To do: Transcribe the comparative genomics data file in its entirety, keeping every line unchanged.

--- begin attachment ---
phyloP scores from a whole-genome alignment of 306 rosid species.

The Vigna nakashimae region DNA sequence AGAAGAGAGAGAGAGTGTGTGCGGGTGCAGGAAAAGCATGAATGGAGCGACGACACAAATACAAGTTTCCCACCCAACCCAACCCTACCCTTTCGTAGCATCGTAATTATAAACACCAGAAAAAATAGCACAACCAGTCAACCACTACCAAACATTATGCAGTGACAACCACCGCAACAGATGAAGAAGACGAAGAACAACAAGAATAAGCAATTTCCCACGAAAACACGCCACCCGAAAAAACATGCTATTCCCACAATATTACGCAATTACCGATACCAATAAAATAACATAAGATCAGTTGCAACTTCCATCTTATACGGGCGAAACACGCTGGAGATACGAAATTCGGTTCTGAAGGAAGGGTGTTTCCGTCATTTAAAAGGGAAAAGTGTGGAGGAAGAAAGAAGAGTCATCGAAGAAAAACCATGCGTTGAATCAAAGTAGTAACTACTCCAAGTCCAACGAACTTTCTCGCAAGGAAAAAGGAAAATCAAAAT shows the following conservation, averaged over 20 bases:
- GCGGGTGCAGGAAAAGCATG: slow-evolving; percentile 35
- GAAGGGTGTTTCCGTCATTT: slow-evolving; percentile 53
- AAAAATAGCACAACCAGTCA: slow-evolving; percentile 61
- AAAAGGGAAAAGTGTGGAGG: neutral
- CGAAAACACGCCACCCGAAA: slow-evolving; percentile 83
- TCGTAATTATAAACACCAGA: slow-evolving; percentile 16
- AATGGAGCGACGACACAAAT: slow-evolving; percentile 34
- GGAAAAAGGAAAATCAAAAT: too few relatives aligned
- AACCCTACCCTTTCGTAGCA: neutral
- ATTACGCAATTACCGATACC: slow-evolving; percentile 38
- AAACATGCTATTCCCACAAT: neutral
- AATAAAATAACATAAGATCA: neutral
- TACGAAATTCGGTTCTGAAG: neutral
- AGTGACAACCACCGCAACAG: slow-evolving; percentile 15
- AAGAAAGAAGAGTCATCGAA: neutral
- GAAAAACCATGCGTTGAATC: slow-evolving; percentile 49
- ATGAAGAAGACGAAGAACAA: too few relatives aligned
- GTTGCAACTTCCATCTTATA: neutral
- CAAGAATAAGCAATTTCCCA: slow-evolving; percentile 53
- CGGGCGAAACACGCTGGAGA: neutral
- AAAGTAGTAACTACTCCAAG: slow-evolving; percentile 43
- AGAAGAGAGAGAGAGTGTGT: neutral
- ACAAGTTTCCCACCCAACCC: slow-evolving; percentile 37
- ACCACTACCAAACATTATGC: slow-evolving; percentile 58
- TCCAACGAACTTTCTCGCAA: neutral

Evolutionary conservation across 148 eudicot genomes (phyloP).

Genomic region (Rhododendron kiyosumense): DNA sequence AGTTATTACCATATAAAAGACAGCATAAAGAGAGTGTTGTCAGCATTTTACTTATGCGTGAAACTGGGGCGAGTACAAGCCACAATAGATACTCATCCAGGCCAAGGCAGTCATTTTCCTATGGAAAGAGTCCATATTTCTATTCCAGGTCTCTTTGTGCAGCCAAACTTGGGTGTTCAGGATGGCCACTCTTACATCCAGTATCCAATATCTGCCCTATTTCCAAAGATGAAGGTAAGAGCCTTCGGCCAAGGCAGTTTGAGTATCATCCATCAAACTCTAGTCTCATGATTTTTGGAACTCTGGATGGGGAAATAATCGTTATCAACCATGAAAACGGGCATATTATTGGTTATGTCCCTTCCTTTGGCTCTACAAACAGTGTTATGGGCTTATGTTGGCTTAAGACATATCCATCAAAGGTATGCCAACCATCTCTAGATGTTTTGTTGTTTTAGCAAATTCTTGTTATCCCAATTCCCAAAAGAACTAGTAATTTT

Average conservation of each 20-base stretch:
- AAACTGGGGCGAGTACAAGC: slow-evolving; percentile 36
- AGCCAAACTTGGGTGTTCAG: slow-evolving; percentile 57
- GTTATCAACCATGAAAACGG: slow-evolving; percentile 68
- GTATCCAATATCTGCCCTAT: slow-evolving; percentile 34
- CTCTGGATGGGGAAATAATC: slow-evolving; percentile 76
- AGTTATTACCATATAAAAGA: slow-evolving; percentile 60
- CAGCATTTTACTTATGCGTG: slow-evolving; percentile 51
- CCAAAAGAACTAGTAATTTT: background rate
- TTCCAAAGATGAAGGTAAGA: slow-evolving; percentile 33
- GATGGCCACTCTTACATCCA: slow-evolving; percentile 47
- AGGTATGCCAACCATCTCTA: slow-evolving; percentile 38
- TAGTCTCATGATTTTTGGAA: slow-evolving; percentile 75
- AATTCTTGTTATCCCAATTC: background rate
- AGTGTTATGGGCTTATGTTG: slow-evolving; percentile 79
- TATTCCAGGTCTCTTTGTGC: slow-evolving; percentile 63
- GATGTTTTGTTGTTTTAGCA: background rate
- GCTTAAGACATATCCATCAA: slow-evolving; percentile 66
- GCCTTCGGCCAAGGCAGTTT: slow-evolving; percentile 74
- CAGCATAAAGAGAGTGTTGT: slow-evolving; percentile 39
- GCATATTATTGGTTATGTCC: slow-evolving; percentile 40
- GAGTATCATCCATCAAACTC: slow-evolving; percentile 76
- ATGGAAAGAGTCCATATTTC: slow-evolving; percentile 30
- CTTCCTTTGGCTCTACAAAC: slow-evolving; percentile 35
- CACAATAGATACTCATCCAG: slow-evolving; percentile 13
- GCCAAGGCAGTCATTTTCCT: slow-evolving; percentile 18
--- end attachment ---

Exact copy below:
phyloP scores from a whole-genome alignment of 306 rosid species.

The Vigna nakashimae region DNA sequence AGAAGAGAGAGAGAGTGTGTGCGGGTGCAGGAAAAGCATGAATGGAGCGACGACACAAATACAAGTTTCCCACCCAACCCAACCCTACCCTTTCGTAGCATCGTAATTATAAACACCAGAAAAAATAGCACAACCAGTCAACCACTACCAAACATTATGCAGTGACAACCACCGCAACAGATGAAGAAGACGAAGAACAACAAGAATAAGCAATTTCCCACGAAAACACGCCACCCGAAAAAACATGCTATTCCCACAATATTACGCAATTACCGATACCAATAAAATAACATAAGATCAGTTGCAACTTCCATCTTATACGGGCGAAACACGCTGGAGATACGAAATTCGGTTCTGAAGGAAGGGTGTTTCCGTCATTTAAAAGGGAAAAGTGTGGAGGAAGAAAGAAGAGTCATCGAAGAAAAACCATGCGTTGAATCAAAGTAGTAACTACTCCAAGTCCAACGAACTTTCTCGCAAGGAAAAAGGAAAATCAAAAT shows the following conservation, averaged over 20 bases:
- GCGGGTGCAGGAAAAGCATG: slow-evolving; percentile 35
- GAAGGGTGTTTCCGTCATTT: slow-evolving; percentile 53
- AAAAATAGCACAACCAGTCA: slow-evolving; percentile 61
- AAAAGGGAAAAGTGTGGAGG: neutral
- CGAAAACACGCCACCCGAAA: slow-evolving; percentile 83
- TCGTAATTATAAACACCAGA: slow-evolving; percentile 16
- AATGGAGCGACGACACAAAT: slow-evolving; percentile 34
- GGAAAAAGGAAAATCAAAAT: too few relatives aligned
- AACCCTACCCTTTCGTAGCA: neutral
- ATTACGCAATTACCGATACC: slow-evolving; percentile 38
- AAACATGCTATTCCCACAAT: neutral
- AATAAAATAACATAAGATCA: neutral
- TACGAAATTCGGTTCTGAAG: neutral
- AGTGACAACCACCGCAACAG: slow-evolving; percentile 15
- AAGAAAGAAGAGTCATCGAA: neutral
- GAAAAACCATGCGTTGAATC: slow-evolving; percentile 49
- ATGAAGAAGACGAAGAACAA: too few relatives aligned
- GTTGCAACTTCCATCTTATA: neutral
- CAAGAATAAGCAATTTCCCA: slow-evolving; percentile 53
- CGGGCGAAACACGCTGGAGA: neutral
- AAAGTAGTAACTACTCCAAG: slow-evolving; percentile 43
- AGAAGAGAGAGAGAGTGTGT: neutral
- ACAAGTTTCCCACCCAACCC: slow-evolving; percentile 37
- ACCACTACCAAACATTATGC: slow-evolving; percentile 58
- TCCAACGAACTTTCTCGCAA: neutral

Evolutionary conservation across 148 eudicot genomes (phyloP).

Genomic region (Rhododendron kiyosumense): DNA sequence AGTTATTACCATATAAAAGACAGCATAAAGAGAGTGTTGTCAGCATTTTACTTATGCGTGAAACTGGGGCGAGTACAAGCCACAATAGATACTCATCCAGGCCAAGGCAGTCATTTTCCTATGGAAAGAGTCCATATTTCTATTCCAGGTCTCTTTGTGCAGCCAAACTTGGGTGTTCAGGATGGCCACTCTTACATCCAGTATCCAATATCTGCCCTATTTCCAAAGATGAAGGTAAGAGCCTTCGGCCAAGGCAGTTTGAGTATCATCCATCAAACTCTAGTCTCATGATTTTTGGAACTCTGGATGGGGAAATAATCGTTATCAACCATGAAAACGGGCATATTATTGGTTATGTCCCTTCCTTTGGCTCTACAAACAGTGTTATGGGCTTATGTTGGCTTAAGACATATCCATCAAAGGTATGCCAACCATCTCTAGATGTTTTGTTGTTTTAGCAAATTCTTGTTATCCCAATTCCCAAAAGAACTAGTAATTTT

Average conservation of each 20-base stretch:
- AAACTGGGGCGAGTACAAGC: slow-evolving; percentile 36
- AGCCAAACTTGGGTGTTCAG: slow-evolving; percentile 57
- GTTATCAACCATGAAAACGG: slow-evolving; percentile 68
- GTATCCAATATCTGCCCTAT: slow-evolving; percentile 34
- CTCTGGATGGGGAAATAATC: slow-evolving; percentile 76
- AGTTATTACCATATAAAAGA: slow-evolving; percentile 60
- CAGCATTTTACTTATGCGTG: slow-evolving; percentile 51
- CCAAAAGAACTAGTAATTTT: background rate
- TTCCAAAGATGAAGGTAAGA: slow-evolving; percentile 33
- GATGGCCACTCTTACATCCA: slow-evolving; percentile 47
- AGGTATGCCAACCATCTCTA: slow-evolving; percentile 38
- TAGTCTCATGATTTTTGGAA: slow-evolving; percentile 75
- AATTCTTGTTATCCCAATTC: background rate
- AGTGTTATGGGCTTATGTTG: slow-evolving; percentile 79
- TATTCCAGGTCTCTTTGTGC: slow-evolving; percentile 63
- GATGTTTTGTTGTTTTAGCA: background rate
- GCTTAAGACATATCCATCAA: slow-evolving; percentile 66
- GCCTTCGGCCAAGGCAGTTT: slow-evolving; percentile 74
- CAGCATAAAGAGAGTGTTGT: slow-evolving; percentile 39
- GCATATTATTGGTTATGTCC: slow-evolving; percentile 40
- GAGTATCATCCATCAAACTC: slow-evolving; percentile 76
- ATGGAAAGAGTCCATATTTC: slow-evolving; percentile 30
- CTTCCTTTGGCTCTACAAAC: slow-evolving; percentile 35
- CACAATAGATACTCATCCAG: slow-evolving; percentile 13
- GCCAAGGCAGTCATTTTCCT: slow-evolving; percentile 18